Now, there is a difference between a well-crafted Statement of Faith and an American corporate-style mission statement; and this is where the contemporary Western/American Church has gotten into trouble—when they try to be trendy and ‘relevant’ (and maybe the latter was what the author was disparaging—but it didn’t sound that way to me). They’re often trying to get rid of that ‘religious mumbo-jumbo’ (‘mambo-jambo’...?) that the author talked about in his article, ending up with some weak message that completely lacks definition and is therefore useless. The author is absolutely correct that the central core of both Judaism and Christianity is “Hear, O Israel, the LORD is our God, the LORD alone (or, is One); love the LORD your God with all your heart, soul, and strength”, and “love your neighbor as yourself.” But what does that mean? No word in the English language today is more loosely defined than love. Now more than ever in any time of history, we need to further define ourselves Biblically.  

3. Helping the poor isn’t a priority.

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Our secularist, Marxist school teachers have conditioned us to believe that every state of malaise is a humanitarian crisis that can only be solved through student activism; and since the 1960’s, the local congregation has been raked over the coals if it does not have a full-on homeless ministry (or at least a food pantry). The facts are that in the United States, Mormons and rich, conservative, white Protestant Evangelical Christians give more to the poor than anyone (in Britain, Muslims have only recently surpassed Christian giving within the last few years). Christians as a worldwide whole far outgive every other religion per capita, followed by Jews. (BTW: the author said our [church?] system is ‘utterly American’. I’m an American; what’s wrong with being an American?)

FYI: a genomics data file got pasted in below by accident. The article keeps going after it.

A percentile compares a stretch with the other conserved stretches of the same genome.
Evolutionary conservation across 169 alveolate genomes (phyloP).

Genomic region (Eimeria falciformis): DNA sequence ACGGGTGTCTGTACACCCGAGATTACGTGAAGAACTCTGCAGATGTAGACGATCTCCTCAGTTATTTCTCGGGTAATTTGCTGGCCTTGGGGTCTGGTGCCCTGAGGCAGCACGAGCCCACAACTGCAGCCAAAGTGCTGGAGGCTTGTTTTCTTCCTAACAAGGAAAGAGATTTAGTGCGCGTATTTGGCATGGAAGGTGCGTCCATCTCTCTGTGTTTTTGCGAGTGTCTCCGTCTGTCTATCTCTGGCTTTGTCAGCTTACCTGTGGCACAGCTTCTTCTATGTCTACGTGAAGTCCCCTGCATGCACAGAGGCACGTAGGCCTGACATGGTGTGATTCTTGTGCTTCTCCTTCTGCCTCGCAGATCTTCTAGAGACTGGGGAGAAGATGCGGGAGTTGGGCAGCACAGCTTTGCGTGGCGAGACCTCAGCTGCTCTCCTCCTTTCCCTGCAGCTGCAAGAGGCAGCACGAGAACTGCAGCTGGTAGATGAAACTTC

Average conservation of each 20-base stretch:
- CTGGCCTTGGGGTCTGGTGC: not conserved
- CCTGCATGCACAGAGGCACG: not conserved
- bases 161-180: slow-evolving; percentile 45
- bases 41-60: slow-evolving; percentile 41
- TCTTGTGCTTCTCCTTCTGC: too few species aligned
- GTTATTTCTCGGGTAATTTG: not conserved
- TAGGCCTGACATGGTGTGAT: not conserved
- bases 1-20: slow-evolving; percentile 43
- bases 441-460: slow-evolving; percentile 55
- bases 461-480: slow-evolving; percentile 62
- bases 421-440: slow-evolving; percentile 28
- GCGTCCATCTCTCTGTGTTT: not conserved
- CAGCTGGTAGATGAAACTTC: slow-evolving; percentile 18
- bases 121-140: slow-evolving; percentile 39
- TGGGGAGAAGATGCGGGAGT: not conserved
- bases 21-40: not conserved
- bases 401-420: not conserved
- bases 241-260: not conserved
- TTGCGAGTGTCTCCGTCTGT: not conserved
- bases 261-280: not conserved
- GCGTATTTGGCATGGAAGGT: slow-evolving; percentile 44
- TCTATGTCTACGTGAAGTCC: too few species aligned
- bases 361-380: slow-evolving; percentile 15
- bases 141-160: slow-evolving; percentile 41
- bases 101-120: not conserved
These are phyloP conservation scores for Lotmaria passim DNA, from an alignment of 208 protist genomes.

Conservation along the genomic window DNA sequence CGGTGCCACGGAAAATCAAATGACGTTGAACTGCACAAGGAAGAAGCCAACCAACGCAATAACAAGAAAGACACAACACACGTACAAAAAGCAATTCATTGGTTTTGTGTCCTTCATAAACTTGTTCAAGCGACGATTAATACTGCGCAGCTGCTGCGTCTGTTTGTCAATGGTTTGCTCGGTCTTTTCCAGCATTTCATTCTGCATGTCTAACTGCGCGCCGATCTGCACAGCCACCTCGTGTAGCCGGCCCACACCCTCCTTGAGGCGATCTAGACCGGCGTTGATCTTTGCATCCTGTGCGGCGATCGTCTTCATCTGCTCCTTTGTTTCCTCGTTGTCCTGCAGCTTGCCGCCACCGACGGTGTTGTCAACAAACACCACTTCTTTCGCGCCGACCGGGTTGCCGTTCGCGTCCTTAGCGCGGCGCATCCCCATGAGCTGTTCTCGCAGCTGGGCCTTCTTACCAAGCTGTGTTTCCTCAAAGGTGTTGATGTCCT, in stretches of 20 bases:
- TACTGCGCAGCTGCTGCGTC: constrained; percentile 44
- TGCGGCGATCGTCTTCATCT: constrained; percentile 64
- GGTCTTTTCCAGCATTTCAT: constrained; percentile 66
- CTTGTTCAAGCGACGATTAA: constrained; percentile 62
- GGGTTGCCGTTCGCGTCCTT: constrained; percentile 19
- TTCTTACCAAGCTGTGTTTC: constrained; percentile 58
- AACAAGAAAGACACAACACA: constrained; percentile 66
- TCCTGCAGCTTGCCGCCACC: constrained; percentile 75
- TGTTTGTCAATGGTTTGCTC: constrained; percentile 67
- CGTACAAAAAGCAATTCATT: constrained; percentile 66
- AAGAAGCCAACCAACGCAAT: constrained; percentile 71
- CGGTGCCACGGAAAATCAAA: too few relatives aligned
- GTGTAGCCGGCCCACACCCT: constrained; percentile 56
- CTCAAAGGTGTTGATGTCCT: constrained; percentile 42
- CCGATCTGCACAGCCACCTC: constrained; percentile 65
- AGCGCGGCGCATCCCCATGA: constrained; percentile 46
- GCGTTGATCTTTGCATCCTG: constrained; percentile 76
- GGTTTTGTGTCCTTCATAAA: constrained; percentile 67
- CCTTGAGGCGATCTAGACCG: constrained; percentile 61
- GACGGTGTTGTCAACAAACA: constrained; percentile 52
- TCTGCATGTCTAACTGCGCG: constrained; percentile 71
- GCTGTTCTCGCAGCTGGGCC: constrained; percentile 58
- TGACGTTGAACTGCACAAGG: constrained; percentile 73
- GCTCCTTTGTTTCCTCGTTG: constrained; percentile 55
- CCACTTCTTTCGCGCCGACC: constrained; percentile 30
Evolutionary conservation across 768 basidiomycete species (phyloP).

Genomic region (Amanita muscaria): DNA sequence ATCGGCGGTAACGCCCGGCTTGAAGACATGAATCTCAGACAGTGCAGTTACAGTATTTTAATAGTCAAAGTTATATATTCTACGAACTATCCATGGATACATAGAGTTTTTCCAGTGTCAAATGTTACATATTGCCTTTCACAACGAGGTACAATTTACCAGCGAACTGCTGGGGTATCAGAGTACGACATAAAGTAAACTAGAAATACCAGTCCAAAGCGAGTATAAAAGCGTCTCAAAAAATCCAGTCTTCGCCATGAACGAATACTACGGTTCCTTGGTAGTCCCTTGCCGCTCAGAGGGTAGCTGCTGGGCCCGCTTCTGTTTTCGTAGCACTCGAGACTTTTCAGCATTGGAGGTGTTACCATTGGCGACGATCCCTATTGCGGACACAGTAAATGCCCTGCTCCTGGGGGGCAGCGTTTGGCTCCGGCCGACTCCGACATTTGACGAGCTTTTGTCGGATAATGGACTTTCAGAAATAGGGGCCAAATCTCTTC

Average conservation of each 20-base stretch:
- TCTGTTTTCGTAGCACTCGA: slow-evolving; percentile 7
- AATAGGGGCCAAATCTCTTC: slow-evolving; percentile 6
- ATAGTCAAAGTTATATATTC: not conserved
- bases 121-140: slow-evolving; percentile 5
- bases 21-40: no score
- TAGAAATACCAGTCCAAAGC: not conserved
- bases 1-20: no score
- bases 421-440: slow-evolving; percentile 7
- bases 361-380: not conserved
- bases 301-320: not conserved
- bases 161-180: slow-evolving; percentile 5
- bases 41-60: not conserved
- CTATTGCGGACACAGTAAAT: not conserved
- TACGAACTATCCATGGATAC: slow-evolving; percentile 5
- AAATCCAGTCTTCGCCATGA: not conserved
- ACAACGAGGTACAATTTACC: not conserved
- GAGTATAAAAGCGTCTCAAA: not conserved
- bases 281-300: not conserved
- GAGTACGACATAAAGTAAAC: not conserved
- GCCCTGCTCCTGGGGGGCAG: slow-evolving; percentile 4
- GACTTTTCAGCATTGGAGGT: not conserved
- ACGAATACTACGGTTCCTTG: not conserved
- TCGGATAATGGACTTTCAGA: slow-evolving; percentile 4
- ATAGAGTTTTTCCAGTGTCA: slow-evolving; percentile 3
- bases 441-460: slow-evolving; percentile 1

Yet the Shabbat service was not designed primarily as a social outreach project;  instead, it is supposed to be the crowning moment of a day of rest designed to remember our Creator—a family get together where we communally experience the active, living presence of God, study the Bible, and put our arms around each other in fellowship.

Of course it is inarguable that charity is a core value of both Judaism and Christianity; this is demonstrated throughout the Bible, and God Himself has given us direct orders take care of the poor, widows, and orphans of our community. No doubt about it. The original Sunday ‘love feast’ was a time where the Church could meet the needs of the poor among them and pray for the sick, with the central feature being a meal that all would share.

I’m glad that you are burdened by this issue; here is an opportunity for leadership by Millennials in the Church. You be the one who creates the next Compassion International or Samaritan’s Purse. You be the one who runs the food pantry ministry, who opens the homeless shelter, and who tirelessly garners the donations necessary to keep these things running. I’m not being snarky here; this is not a criticism—it’s a call. You have just as much potential as anyone else to be used by God. Don’t wait for the Church to sanction your idea, or criticize those who aren’t where you are on this issue—simply forge ahead. My friend Shelley Makohon stepped out and boldly became a mentor at Love Life Charlotte, a pro-life ministry that is dedicated not just to stopping abortion but to invest in the lives of those poor young girls who are faced with that choice. Shelley is making a difference in lives every day. She didn’t wait for everyone to be on board with her decision, and she does not look down on others who don’t do the incredible things she does. Another friend, Case Warnemunde (a Millennial, BTW), created an organization that mixes the arts with charity work, providing publicity for burgeoning musicians and artists while using the money generated for charitable causes. His motto is “Live Love Loud”. Follow his example—be creative.